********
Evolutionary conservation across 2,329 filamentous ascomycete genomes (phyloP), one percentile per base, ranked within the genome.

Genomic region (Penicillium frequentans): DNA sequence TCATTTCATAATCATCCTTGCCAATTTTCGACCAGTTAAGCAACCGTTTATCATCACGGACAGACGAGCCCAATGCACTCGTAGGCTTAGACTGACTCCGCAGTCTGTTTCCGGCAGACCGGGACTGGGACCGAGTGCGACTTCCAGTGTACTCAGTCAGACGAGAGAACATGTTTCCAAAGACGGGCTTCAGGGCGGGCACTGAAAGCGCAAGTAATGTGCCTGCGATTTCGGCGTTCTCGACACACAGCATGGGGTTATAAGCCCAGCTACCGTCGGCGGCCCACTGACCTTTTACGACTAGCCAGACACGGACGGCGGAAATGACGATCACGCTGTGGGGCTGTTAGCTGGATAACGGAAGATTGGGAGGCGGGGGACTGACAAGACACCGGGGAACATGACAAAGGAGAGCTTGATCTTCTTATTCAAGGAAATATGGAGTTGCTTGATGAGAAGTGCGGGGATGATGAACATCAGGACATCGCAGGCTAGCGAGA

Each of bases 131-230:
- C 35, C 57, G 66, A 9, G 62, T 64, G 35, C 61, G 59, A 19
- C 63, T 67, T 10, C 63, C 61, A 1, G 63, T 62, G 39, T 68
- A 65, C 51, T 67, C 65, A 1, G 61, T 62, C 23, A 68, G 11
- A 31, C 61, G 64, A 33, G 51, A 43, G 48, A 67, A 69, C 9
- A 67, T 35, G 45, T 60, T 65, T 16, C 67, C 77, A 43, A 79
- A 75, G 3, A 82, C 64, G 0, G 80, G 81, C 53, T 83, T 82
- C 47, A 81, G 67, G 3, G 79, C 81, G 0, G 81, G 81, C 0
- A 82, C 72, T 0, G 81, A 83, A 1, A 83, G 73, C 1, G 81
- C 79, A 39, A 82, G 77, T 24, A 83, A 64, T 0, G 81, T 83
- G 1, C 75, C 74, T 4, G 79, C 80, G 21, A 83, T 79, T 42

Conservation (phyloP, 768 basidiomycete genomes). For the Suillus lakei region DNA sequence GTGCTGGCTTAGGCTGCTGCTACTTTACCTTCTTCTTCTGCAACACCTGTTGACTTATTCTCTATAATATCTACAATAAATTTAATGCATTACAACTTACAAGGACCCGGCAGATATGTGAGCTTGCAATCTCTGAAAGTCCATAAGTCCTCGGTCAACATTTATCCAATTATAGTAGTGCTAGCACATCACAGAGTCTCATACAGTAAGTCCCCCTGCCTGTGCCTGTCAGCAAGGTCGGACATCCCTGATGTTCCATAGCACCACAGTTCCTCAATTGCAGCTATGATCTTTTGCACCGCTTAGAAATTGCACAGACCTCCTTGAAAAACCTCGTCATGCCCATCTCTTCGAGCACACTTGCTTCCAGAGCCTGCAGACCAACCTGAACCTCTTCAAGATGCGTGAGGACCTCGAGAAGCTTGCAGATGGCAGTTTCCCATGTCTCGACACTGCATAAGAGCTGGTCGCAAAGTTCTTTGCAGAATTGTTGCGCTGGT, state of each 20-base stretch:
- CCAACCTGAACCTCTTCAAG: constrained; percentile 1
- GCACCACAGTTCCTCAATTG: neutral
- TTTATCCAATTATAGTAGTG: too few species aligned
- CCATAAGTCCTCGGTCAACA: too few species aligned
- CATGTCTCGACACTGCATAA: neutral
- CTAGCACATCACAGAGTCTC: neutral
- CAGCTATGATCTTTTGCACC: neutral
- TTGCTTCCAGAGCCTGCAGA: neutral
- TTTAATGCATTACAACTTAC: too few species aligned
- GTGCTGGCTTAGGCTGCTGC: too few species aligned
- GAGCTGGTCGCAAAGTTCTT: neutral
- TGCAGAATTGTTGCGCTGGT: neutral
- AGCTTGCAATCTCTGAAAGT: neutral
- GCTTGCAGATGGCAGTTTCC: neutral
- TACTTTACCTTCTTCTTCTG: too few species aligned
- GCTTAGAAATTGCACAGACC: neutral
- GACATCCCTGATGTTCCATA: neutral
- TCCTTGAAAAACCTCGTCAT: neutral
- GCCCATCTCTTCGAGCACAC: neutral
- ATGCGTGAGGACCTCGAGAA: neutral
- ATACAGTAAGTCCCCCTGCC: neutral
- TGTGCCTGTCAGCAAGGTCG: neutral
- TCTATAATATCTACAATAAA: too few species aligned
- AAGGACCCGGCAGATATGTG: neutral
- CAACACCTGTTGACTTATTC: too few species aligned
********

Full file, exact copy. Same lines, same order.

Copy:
Evolutionary conservation across 2,329 filamentous ascomycete genomes (phyloP), one percentile per base, ranked within the genome.

Genomic region (Penicillium frequentans): DNA sequence TCATTTCATAATCATCCTTGCCAATTTTCGACCAGTTAAGCAACCGTTTATCATCACGGACAGACGAGCCCAATGCACTCGTAGGCTTAGACTGACTCCGCAGTCTGTTTCCGGCAGACCGGGACTGGGACCGAGTGCGACTTCCAGTGTACTCAGTCAGACGAGAGAACATGTTTCCAAAGACGGGCTTCAGGGCGGGCACTGAAAGCGCAAGTAATGTGCCTGCGATTTCGGCGTTCTCGACACACAGCATGGGGTTATAAGCCCAGCTACCGTCGGCGGCCCACTGACCTTTTACGACTAGCCAGACACGGACGGCGGAAATGACGATCACGCTGTGGGGCTGTTAGCTGGATAACGGAAGATTGGGAGGCGGGGGACTGACAAGACACCGGGGAACATGACAAAGGAGAGCTTGATCTTCTTATTCAAGGAAATATGGAGTTGCTTGATGAGAAGTGCGGGGATGATGAACATCAGGACATCGCAGGCTAGCGAGA

Each of bases 131-230:
- C 35, C 57, G 66, A 9, G 62, T 64, G 35, C 61, G 59, A 19
- C 63, T 67, T 10, C 63, C 61, A 1, G 63, T 62, G 39, T 68
- A 65, C 51, T 67, C 65, A 1, G 61, T 62, C 23, A 68, G 11
- A 31, C 61, G 64, A 33, G 51, A 43, G 48, A 67, A 69, C 9
- A 67, T 35, G 45, T 60, T 65, T 16, C 67, C 77, A 43, A 79
- A 75, G 3, A 82, C 64, G 0, G 80, G 81, C 53, T 83, T 82
- C 47, A 81, G 67, G 3, G 79, C 81, G 0, G 81, G 81, C 0
- A 82, C 72, T 0, G 81, A 83, A 1, A 83, G 73, C 1, G 81
- C 79, A 39, A 82, G 77, T 24, A 83, A 64, T 0, G 81, T 83
- G 1, C 75, C 74, T 4, G 79, C 80, G 21, A 83, T 79, T 42

Conservation (phyloP, 768 basidiomycete genomes). For the Suillus lakei region DNA sequence GTGCTGGCTTAGGCTGCTGCTACTTTACCTTCTTCTTCTGCAACACCTGTTGACTTATTCTCTATAATATCTACAATAAATTTAATGCATTACAACTTACAAGGACCCGGCAGATATGTGAGCTTGCAATCTCTGAAAGTCCATAAGTCCTCGGTCAACATTTATCCAATTATAGTAGTGCTAGCACATCACAGAGTCTCATACAGTAAGTCCCCCTGCCTGTGCCTGTCAGCAAGGTCGGACATCCCTGATGTTCCATAGCACCACAGTTCCTCAATTGCAGCTATGATCTTTTGCACCGCTTAGAAATTGCACAGACCTCCTTGAAAAACCTCGTCATGCCCATCTCTTCGAGCACACTTGCTTCCAGAGCCTGCAGACCAACCTGAACCTCTTCAAGATGCGTGAGGACCTCGAGAAGCTTGCAGATGGCAGTTTCCCATGTCTCGACACTGCATAAGAGCTGGTCGCAAAGTTCTTTGCAGAATTGTTGCGCTGGT, state of each 20-base stretch:
- CCAACCTGAACCTCTTCAAG: constrained; percentile 1
- GCACCACAGTTCCTCAATTG: neutral
- TTTATCCAATTATAGTAGTG: too few species aligned
- CCATAAGTCCTCGGTCAACA: too few species aligned
- CATGTCTCGACACTGCATAA: neutral
- CTAGCACATCACAGAGTCTC: neutral
- CAGCTATGATCTTTTGCACC: neutral
- TTGCTTCCAGAGCCTGCAGA: neutral
- TTTAATGCATTACAACTTAC: too few species aligned
- GTGCTGGCTTAGGCTGCTGC: too few species aligned
- GAGCTGGTCGCAAAGTTCTT: neutral
- TGCAGAATTGTTGCGCTGGT: neutral
- AGCTTGCAATCTCTGAAAGT: neutral
- GCTTGCAGATGGCAGTTTCC: neutral
- TACTTTACCTTCTTCTTCTG: too few species aligned
- GCTTAGAAATTGCACAGACC: neutral
- GACATCCCTGATGTTCCATA: neutral
- TCCTTGAAAAACCTCGTCAT: neutral
- GCCCATCTCTTCGAGCACAC: neutral
- ATGCGTGAGGACCTCGAGAA: neutral
- ATACAGTAAGTCCCCCTGCC: neutral
- TGTGCCTGTCAGCAAGGTCG: neutral
- TCTATAATATCTACAATAAA: too few species aligned
- AAGGACCCGGCAGATATGTG: neutral
- CAACACCTGTTGACTTATTC: too few species aligned